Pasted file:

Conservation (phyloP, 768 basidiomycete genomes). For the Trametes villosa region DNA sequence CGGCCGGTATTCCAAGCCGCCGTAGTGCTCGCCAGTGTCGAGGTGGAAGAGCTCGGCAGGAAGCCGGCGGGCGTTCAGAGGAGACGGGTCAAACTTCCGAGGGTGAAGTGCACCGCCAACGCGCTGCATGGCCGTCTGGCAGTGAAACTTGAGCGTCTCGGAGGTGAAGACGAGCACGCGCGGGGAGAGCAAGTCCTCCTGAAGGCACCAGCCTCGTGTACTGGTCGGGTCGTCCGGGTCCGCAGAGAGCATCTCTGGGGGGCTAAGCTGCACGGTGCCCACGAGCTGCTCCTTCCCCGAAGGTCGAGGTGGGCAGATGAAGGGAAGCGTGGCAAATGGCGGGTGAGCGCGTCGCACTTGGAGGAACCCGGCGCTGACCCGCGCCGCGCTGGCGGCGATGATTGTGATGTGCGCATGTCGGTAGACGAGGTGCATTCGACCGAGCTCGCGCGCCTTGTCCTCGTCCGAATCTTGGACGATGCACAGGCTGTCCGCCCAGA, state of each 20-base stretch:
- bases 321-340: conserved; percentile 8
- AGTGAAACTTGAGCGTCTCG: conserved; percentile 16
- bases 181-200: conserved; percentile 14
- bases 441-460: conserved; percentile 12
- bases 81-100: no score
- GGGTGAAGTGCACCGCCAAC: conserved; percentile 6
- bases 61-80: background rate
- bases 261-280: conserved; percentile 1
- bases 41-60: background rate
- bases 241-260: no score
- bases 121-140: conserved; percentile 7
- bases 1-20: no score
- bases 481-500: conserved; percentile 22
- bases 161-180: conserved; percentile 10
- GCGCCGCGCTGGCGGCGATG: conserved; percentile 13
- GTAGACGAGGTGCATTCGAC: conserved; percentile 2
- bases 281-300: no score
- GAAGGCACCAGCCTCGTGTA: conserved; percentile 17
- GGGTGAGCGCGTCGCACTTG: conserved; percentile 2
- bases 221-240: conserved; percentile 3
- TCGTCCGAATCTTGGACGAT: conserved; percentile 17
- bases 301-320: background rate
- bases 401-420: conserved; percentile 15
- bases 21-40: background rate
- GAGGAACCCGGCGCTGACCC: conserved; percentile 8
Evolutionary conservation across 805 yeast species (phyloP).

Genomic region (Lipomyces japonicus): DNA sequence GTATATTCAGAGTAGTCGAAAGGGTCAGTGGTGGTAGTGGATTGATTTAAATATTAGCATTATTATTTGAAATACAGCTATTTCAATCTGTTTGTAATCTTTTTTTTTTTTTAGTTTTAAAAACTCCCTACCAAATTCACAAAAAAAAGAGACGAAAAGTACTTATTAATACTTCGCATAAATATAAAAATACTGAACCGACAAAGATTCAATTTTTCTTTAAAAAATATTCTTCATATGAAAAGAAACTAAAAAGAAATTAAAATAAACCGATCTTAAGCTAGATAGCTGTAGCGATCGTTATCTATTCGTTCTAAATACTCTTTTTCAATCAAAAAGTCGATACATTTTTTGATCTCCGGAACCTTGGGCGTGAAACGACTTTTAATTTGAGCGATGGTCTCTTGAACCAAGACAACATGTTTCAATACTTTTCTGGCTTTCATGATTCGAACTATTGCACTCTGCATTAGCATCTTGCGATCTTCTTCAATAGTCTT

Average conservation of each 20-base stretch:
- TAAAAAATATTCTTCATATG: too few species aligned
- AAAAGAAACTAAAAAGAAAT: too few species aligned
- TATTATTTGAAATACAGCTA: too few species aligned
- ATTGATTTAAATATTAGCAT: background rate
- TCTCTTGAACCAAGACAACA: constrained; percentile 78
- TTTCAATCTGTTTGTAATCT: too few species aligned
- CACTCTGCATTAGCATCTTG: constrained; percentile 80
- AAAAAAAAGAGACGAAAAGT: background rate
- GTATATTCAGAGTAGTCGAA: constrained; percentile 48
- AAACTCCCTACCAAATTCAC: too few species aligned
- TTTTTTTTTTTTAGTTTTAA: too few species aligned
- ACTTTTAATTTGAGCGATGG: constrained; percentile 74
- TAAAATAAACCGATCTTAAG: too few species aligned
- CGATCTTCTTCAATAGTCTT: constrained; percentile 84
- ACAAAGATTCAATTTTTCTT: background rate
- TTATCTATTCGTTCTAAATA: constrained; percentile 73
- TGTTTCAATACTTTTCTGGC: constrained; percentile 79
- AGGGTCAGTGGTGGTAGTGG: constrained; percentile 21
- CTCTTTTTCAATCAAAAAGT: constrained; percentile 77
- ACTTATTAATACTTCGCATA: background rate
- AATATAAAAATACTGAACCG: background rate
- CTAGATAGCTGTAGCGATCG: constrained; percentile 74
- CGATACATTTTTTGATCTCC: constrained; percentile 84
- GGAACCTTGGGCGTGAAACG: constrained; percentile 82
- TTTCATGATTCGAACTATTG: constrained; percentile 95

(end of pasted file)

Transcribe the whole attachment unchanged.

Conservation (phyloP, 768 basidiomycete genomes). For the Trametes villosa region DNA sequence CGGCCGGTATTCCAAGCCGCCGTAGTGCTCGCCAGTGTCGAGGTGGAAGAGCTCGGCAGGAAGCCGGCGGGCGTTCAGAGGAGACGGGTCAAACTTCCGAGGGTGAAGTGCACCGCCAACGCGCTGCATGGCCGTCTGGCAGTGAAACTTGAGCGTCTCGGAGGTGAAGACGAGCACGCGCGGGGAGAGCAAGTCCTCCTGAAGGCACCAGCCTCGTGTACTGGTCGGGTCGTCCGGGTCCGCAGAGAGCATCTCTGGGGGGCTAAGCTGCACGGTGCCCACGAGCTGCTCCTTCCCCGAAGGTCGAGGTGGGCAGATGAAGGGAAGCGTGGCAAATGGCGGGTGAGCGCGTCGCACTTGGAGGAACCCGGCGCTGACCCGCGCCGCGCTGGCGGCGATGATTGTGATGTGCGCATGTCGGTAGACGAGGTGCATTCGACCGAGCTCGCGCGCCTTGTCCTCGTCCGAATCTTGGACGATGCACAGGCTGTCCGCCCAGA, state of each 20-base stretch:
- bases 321-340: conserved; percentile 8
- AGTGAAACTTGAGCGTCTCG: conserved; percentile 16
- bases 181-200: conserved; percentile 14
- bases 441-460: conserved; percentile 12
- bases 81-100: no score
- GGGTGAAGTGCACCGCCAAC: conserved; percentile 6
- bases 61-80: background rate
- bases 261-280: conserved; percentile 1
- bases 41-60: background rate
- bases 241-260: no score
- bases 121-140: conserved; percentile 7
- bases 1-20: no score
- bases 481-500: conserved; percentile 22
- bases 161-180: conserved; percentile 10
- GCGCCGCGCTGGCGGCGATG: conserved; percentile 13
- GTAGACGAGGTGCATTCGAC: conserved; percentile 2
- bases 281-300: no score
- GAAGGCACCAGCCTCGTGTA: conserved; percentile 17
- GGGTGAGCGCGTCGCACTTG: conserved; percentile 2
- bases 221-240: conserved; percentile 3
- TCGTCCGAATCTTGGACGAT: conserved; percentile 17
- bases 301-320: background rate
- bases 401-420: conserved; percentile 15
- bases 21-40: background rate
- GAGGAACCCGGCGCTGACCC: conserved; percentile 8
Evolutionary conservation across 805 yeast species (phyloP).

Genomic region (Lipomyces japonicus): DNA sequence GTATATTCAGAGTAGTCGAAAGGGTCAGTGGTGGTAGTGGATTGATTTAAATATTAGCATTATTATTTGAAATACAGCTATTTCAATCTGTTTGTAATCTTTTTTTTTTTTTAGTTTTAAAAACTCCCTACCAAATTCACAAAAAAAAGAGACGAAAAGTACTTATTAATACTTCGCATAAATATAAAAATACTGAACCGACAAAGATTCAATTTTTCTTTAAAAAATATTCTTCATATGAAAAGAAACTAAAAAGAAATTAAAATAAACCGATCTTAAGCTAGATAGCTGTAGCGATCGTTATCTATTCGTTCTAAATACTCTTTTTCAATCAAAAAGTCGATACATTTTTTGATCTCCGGAACCTTGGGCGTGAAACGACTTTTAATTTGAGCGATGGTCTCTTGAACCAAGACAACATGTTTCAATACTTTTCTGGCTTTCATGATTCGAACTATTGCACTCTGCATTAGCATCTTGCGATCTTCTTCAATAGTCTT

Average conservation of each 20-base stretch:
- TAAAAAATATTCTTCATATG: too few species aligned
- AAAAGAAACTAAAAAGAAAT: too few species aligned
- TATTATTTGAAATACAGCTA: too few species aligned
- ATTGATTTAAATATTAGCAT: background rate
- TCTCTTGAACCAAGACAACA: constrained; percentile 78
- TTTCAATCTGTTTGTAATCT: too few species aligned
- CACTCTGCATTAGCATCTTG: constrained; percentile 80
- AAAAAAAAGAGACGAAAAGT: background rate
- GTATATTCAGAGTAGTCGAA: constrained; percentile 48
- AAACTCCCTACCAAATTCAC: too few species aligned
- TTTTTTTTTTTTAGTTTTAA: too few species aligned
- ACTTTTAATTTGAGCGATGG: constrained; percentile 74
- TAAAATAAACCGATCTTAAG: too few species aligned
- CGATCTTCTTCAATAGTCTT: constrained; percentile 84
- ACAAAGATTCAATTTTTCTT: background rate
- TTATCTATTCGTTCTAAATA: constrained; percentile 73
- TGTTTCAATACTTTTCTGGC: constrained; percentile 79
- AGGGTCAGTGGTGGTAGTGG: constrained; percentile 21
- CTCTTTTTCAATCAAAAAGT: constrained; percentile 77
- ACTTATTAATACTTCGCATA: background rate
- AATATAAAAATACTGAACCG: background rate
- CTAGATAGCTGTAGCGATCG: constrained; percentile 74
- CGATACATTTTTTGATCTCC: constrained; percentile 84
- GGAACCTTGGGCGTGAAACG: constrained; percentile 82
- TTTCATGATTCGAACTATTG: constrained; percentile 95